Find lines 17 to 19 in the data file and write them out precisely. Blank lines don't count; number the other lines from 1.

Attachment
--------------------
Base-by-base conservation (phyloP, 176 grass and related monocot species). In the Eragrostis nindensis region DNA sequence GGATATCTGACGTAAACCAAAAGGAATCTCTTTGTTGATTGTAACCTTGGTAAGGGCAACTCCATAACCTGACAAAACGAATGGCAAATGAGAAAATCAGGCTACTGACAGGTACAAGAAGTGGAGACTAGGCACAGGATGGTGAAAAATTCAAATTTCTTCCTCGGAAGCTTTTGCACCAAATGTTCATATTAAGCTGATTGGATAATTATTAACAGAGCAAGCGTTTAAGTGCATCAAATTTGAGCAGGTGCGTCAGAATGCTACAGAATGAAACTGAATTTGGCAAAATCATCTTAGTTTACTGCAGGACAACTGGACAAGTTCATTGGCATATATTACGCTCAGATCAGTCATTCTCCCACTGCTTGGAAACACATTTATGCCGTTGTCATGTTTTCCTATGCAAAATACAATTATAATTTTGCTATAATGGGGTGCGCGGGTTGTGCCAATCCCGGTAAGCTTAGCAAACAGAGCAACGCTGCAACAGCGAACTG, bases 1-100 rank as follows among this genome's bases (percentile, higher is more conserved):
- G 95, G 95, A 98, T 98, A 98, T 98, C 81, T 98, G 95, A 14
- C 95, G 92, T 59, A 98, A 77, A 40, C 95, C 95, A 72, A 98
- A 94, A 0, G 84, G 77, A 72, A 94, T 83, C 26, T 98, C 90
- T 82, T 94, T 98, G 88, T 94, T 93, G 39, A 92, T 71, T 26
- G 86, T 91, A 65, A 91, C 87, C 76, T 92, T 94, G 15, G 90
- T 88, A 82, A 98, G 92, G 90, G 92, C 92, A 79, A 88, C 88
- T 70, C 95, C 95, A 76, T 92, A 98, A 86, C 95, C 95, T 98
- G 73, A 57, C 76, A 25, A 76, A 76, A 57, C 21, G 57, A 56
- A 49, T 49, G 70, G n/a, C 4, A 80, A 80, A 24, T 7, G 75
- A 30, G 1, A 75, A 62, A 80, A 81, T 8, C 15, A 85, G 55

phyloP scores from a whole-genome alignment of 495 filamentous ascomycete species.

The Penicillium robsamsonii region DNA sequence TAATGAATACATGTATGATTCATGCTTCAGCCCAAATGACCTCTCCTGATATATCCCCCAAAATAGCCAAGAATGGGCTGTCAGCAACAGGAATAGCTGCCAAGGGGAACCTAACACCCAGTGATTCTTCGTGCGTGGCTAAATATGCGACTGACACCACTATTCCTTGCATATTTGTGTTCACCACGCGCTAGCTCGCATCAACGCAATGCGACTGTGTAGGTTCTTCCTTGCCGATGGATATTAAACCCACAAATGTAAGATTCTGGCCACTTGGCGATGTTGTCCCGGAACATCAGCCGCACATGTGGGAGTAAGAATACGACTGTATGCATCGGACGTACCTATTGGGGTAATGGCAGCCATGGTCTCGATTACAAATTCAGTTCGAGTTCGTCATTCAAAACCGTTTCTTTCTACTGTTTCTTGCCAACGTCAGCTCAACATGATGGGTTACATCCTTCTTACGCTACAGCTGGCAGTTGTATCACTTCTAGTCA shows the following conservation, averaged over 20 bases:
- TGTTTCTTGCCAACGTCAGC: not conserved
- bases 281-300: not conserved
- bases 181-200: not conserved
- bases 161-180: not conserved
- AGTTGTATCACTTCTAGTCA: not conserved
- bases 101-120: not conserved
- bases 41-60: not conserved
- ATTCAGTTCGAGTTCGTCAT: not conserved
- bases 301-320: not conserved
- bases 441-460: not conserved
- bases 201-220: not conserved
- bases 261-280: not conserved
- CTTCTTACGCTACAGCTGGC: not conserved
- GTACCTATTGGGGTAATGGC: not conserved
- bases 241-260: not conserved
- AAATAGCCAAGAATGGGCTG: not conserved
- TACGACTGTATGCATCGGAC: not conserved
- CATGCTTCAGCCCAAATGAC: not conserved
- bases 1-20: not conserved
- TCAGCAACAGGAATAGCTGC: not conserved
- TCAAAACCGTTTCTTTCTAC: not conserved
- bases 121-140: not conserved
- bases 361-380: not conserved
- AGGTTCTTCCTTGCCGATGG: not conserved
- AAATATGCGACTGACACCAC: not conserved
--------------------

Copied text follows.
- bases 161-180: not conserved
- AGTTGTATCACTTCTAGTCA: not conserved
- bases 101-120: not conserved